Low-Level Exercise Speeds Recovery From Concussion in Teens

NEW YORK (Reuters Health) – Low-level aerobic exercise soon after a sports-related concussion is safe and can reduce recovery time and risk for post-concussion symptoms in adolescent athletes, a randomized controlled trial indicates.

“These results suggest that physicians should not only permit, but consider prescribing, early subsymptom threshold physical activity to adolescents as treatment for sport-related concussion and to reduce the risk of persistent post-concussive symptoms,” researchers write in The Lancet Child and Adolescent Health.

Until recently, guidelines had recommended complete physical and cognitive rest after concussion until symptoms resolved. However, there was a lack of evidence to indicate that complete rest enhanced recovery.

There is now growing evidence that low-level physical and mental activity may be beneficial, “which is leading to a paradigm shift to a more active approach to management of sport-related concussion,” write Dr. John Leddy with the State University of New York at Buffalo and colleagues.

The current study was conducted at three community and hospital-affiliated sports-medicine concussion centers. Study participants were adolescents between the ages of 13 and 18 who were within 10 days of sustaining a concussion while playing a sport.

A total of 118 adolescents were included, with 61 randomly assigned to individualized low-level aerobic exercise that didn’t exacerbate symptoms and 57 to stretching (placebo) exercise for at least 20 minutes daily for up to four weeks after injury.

Adolescents in the aerobic exercise group were more likely to recover within four weeks after injury than peers in the stretching exercise, with a 48% reduced risk of persistent post-concussive symptoms (P=0.039), the researchers found.

Those in the aerobic-exercise group took a median of 14 days to recover from concussion versus 19 days for those in the stretching-exercise group. Adherence was good, with no adverse events reported.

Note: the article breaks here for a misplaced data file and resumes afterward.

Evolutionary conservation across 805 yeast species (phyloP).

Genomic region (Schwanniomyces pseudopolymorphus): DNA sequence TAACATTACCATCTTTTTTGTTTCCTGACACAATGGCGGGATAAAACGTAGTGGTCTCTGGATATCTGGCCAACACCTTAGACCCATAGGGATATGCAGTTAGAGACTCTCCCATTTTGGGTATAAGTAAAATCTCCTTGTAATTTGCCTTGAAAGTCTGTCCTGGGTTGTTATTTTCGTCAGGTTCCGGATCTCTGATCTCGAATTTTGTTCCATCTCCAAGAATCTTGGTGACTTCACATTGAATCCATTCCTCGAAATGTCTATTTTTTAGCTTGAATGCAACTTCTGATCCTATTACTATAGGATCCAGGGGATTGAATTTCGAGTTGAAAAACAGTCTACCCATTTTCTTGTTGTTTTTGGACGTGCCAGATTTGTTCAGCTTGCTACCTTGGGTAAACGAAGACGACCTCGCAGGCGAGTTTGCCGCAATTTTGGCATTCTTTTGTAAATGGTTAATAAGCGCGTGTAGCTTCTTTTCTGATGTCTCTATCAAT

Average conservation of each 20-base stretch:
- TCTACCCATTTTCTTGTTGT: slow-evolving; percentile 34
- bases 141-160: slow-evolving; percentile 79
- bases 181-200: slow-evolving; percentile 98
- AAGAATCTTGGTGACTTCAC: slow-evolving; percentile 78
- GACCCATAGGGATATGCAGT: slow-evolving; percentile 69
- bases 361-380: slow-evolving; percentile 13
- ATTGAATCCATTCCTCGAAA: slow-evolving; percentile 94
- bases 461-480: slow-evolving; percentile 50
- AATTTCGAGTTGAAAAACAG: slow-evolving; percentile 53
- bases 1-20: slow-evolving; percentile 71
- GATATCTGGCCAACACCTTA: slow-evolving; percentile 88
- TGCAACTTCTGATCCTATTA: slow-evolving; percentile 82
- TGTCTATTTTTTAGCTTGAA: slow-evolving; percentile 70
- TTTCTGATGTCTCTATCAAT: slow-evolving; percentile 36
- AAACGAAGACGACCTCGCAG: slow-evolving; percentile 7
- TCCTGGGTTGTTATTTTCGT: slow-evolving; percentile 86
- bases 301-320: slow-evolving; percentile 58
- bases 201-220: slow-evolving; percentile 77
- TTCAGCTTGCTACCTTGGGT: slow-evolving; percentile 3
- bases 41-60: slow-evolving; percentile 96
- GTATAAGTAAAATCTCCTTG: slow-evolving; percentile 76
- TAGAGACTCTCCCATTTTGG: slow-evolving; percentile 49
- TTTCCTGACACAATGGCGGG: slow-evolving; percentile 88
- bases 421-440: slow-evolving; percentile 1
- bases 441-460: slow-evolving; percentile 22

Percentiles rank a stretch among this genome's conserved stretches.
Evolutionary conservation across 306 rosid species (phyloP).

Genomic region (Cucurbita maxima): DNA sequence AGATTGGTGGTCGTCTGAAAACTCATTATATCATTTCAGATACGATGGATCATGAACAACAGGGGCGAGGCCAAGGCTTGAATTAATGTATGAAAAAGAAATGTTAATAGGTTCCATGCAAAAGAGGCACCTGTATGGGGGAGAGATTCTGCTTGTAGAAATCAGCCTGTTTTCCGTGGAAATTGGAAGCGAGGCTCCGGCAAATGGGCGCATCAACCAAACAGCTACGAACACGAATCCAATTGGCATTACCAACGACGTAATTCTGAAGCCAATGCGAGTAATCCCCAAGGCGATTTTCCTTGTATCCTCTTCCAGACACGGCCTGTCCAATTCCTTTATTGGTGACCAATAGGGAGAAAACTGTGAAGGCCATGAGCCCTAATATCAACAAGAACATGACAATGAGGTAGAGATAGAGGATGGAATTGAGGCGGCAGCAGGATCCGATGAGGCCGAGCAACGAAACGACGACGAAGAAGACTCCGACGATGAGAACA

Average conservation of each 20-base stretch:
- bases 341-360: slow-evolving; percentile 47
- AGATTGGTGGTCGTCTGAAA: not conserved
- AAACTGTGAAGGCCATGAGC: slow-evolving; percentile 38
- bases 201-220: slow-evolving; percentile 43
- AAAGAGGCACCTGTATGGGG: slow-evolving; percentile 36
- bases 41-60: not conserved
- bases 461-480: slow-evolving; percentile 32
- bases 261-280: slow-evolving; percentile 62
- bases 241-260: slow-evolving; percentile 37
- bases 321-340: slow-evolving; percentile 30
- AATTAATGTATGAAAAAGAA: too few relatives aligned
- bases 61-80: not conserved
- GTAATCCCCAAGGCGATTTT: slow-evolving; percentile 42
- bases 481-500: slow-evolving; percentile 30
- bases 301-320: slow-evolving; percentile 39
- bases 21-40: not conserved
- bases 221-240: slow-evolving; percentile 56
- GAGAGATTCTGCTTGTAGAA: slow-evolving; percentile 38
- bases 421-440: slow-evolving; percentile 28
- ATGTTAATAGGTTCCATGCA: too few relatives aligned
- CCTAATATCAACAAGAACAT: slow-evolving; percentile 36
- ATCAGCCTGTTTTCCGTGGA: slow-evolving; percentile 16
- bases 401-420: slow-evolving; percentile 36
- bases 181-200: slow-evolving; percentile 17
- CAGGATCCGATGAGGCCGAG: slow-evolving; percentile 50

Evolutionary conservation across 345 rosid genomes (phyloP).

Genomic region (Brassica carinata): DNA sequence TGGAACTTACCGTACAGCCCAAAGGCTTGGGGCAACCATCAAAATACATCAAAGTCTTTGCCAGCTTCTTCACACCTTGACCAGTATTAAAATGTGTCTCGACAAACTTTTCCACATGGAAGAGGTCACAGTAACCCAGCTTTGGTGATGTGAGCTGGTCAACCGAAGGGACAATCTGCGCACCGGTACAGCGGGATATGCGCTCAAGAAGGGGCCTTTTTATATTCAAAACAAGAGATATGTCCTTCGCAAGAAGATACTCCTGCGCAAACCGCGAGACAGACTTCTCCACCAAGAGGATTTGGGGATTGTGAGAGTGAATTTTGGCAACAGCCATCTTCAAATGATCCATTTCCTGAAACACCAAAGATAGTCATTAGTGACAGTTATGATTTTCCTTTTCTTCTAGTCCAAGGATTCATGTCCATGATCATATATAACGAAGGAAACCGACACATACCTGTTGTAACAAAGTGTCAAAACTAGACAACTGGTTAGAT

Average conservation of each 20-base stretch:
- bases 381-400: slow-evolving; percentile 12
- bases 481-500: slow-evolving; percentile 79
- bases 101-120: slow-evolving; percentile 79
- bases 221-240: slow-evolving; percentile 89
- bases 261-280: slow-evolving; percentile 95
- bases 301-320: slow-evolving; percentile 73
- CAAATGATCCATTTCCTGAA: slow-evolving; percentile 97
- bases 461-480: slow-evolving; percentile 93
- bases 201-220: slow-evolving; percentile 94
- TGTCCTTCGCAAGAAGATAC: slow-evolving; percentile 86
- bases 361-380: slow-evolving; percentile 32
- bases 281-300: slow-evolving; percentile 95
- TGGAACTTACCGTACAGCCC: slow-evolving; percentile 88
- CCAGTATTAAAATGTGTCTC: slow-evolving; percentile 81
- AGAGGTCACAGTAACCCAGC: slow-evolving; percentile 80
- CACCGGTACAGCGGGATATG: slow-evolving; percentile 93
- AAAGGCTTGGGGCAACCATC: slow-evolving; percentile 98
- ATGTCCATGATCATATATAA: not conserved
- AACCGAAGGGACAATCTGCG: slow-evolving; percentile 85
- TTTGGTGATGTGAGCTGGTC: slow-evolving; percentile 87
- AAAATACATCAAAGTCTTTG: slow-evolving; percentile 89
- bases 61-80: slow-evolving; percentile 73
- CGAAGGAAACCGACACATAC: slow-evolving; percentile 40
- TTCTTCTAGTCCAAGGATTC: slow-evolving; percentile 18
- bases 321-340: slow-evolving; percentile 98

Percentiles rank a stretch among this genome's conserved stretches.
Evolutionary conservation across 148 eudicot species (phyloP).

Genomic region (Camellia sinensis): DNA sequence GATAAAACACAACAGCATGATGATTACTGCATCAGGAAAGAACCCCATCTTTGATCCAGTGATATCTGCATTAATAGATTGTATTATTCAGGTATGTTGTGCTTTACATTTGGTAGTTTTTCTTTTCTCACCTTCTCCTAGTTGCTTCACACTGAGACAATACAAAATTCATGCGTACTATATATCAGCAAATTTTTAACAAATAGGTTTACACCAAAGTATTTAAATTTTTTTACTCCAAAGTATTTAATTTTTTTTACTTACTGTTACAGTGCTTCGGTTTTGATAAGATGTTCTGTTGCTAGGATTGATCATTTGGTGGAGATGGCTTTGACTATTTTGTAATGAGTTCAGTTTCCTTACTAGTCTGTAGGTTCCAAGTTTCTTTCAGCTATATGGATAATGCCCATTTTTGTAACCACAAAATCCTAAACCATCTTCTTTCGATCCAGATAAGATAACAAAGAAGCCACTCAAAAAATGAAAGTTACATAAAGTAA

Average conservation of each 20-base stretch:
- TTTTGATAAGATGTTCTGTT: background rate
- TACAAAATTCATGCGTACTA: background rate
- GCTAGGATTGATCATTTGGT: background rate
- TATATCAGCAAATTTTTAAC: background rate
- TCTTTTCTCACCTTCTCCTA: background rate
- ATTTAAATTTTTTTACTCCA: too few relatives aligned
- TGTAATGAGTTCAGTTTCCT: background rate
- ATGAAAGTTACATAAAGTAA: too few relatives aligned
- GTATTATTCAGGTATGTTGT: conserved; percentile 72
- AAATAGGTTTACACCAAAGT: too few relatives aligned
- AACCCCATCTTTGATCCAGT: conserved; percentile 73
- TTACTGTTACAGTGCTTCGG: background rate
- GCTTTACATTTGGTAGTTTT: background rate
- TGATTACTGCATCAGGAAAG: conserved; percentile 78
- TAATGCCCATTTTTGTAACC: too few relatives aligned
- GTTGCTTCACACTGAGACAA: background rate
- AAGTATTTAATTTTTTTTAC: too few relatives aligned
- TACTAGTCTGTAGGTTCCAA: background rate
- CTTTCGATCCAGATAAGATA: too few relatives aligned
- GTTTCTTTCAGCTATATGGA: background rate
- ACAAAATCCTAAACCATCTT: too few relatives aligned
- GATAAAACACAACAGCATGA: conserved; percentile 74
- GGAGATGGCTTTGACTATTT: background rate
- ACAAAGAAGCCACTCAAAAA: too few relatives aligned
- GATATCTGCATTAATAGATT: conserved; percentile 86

“The study clearly demonstrates that strict physical rest until symptoms spontaneously resolve is no longer an acceptable way to treat sport-related concussion in adolescents,” Dr. Leddy said in a news release.

The current study reproduces and expands on the team’s 2019 study published in JAMA Pediatrics (https://bit.ly/3lh8pjt).

The authors of a linked comment say this new study could have “substantial public health effects by reducing youth sport-related concussion burden.”

“Beyond demonstrating that early subthreshold aerobic exercise can reduce recovery time and risk of persistent post-concussion symptoms, the authors also showed that early subthreshold aerobic exercise had high adherence and was safe to prescribe to adolescents with sport-related concussion. These findings are important as adolescents with delayed recovery can experience consequences of concussion such as academic challenges, depression, and reduced quality of life,” write Dr. Carolyn Emery and Dr. Jonathan Smirl with the Sports Injury Prevention Research Center, in Alberta, Canada.

Looking ahead, they say “sport-related concussion research evaluating the efficacy of early subthreshold aerobic exercise should also consider younger age groups (<13 years) and potential differential treatment effects across sex and gender, given that concussed adolescent females often have longer recoveries than males.”

The research was funded by the American Medical Society for Sports Medicine.

SOURCE: https://bit.ly/3aiMORe and https://bit.ly/3BeoJae The Lancet Child and Adolescent Health, online September 30, 2021.

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